Today’s bond yields are extremely low, and some multi-asset investors may be struggling to rationalize exposure to interest-rate driven assets such as government bonds. But past experience suggests that they can still be effective diversifiers over the near term, even at low yield levels.
As the world battles the COVID-19 pandemic, government bond yields have tumbled. US 10-year Treasury yields fell below 1% for the first time in history in early March, settling in the 60–70 basis-point range. 10-year UK gilt yields have hovered around historical lows of about 20 basis points. Meanwhile, 10-year yields in Japan and Germany have stayed at zero/negative levels, where they’ve been for a few years now.
Given the bleak yield landscape—and the Federal Reserve’s repeated rejections of resorting to negative interest rates—it’s no shock that some investors are questioning the idea of maintaining interest-rate exposure as a diversifier in multi-asset portfolios. After all, how much more can government bonds really have left? And can they still be relied on to diversify against risk assets?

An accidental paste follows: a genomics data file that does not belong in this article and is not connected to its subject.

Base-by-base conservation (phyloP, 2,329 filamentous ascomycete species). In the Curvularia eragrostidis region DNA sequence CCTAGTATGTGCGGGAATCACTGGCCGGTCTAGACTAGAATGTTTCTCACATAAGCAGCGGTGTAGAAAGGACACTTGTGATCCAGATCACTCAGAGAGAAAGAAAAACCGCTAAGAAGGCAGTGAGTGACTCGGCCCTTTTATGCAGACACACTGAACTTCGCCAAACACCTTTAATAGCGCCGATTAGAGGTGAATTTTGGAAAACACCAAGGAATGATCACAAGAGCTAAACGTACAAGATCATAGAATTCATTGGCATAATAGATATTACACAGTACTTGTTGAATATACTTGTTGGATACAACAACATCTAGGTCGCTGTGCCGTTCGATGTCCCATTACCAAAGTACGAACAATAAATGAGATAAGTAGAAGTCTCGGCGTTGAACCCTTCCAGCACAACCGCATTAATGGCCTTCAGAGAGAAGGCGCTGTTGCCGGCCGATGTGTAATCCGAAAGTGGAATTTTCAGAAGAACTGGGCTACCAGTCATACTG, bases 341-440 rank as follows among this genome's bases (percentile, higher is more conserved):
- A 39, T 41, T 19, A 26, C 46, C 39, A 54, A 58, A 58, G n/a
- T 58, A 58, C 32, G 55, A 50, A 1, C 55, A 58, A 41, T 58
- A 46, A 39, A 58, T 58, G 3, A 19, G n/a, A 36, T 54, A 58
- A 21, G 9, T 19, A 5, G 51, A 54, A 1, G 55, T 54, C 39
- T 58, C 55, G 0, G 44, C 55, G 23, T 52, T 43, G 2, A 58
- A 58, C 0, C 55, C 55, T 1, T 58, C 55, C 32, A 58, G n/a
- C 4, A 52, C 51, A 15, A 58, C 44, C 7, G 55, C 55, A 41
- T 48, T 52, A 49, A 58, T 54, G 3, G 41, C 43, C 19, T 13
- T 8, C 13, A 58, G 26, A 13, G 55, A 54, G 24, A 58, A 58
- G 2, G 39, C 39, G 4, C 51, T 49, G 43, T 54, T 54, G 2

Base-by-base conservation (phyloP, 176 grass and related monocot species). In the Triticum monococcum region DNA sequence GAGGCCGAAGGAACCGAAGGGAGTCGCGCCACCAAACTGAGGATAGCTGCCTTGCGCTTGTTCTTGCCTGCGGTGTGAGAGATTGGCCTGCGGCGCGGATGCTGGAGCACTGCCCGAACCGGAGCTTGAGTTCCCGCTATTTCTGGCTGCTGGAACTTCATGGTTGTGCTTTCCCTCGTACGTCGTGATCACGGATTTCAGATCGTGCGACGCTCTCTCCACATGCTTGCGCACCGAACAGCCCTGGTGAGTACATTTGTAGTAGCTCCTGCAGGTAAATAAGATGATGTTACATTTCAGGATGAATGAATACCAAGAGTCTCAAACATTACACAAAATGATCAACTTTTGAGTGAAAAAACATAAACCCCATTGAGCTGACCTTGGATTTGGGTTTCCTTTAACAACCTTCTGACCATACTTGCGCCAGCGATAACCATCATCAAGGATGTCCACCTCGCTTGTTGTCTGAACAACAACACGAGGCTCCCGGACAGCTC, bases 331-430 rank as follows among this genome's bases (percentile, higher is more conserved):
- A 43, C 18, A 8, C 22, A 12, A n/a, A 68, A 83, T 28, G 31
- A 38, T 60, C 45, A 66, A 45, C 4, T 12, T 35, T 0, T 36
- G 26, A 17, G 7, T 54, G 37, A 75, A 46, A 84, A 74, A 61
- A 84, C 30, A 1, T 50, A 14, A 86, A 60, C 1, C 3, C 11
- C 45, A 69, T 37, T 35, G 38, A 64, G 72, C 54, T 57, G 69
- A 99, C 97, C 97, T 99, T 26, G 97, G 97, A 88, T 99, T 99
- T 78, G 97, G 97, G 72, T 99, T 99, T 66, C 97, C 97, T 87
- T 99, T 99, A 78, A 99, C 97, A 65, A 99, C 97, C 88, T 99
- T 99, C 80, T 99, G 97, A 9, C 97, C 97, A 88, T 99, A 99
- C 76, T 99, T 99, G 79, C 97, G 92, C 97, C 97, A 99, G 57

The Low-Interest-Rate Experience: Japan and Germany
While it’s true that government bond returns aren’t likely to be impressive at their current yield levels, our research suggests they may still be effective diversifiers when used tactically.
US Treasury yields don’t have much experience in ultra-low-yield environments: the 10-year Treasury yield has never been negative, and we think negative rates are unlikely. German bunds and Japanese government bonds (JGBs), however, have seen extremely low or sub-zero rates for a few years now.
Since 2010, 10-year JGB yields have been below 1% on more than 2,200 different days. That total includes 475 days with sub-zero yields. German Bund yields dropped below 1% in the second half of 2014, and they’ve remained in negative territory since March 2019.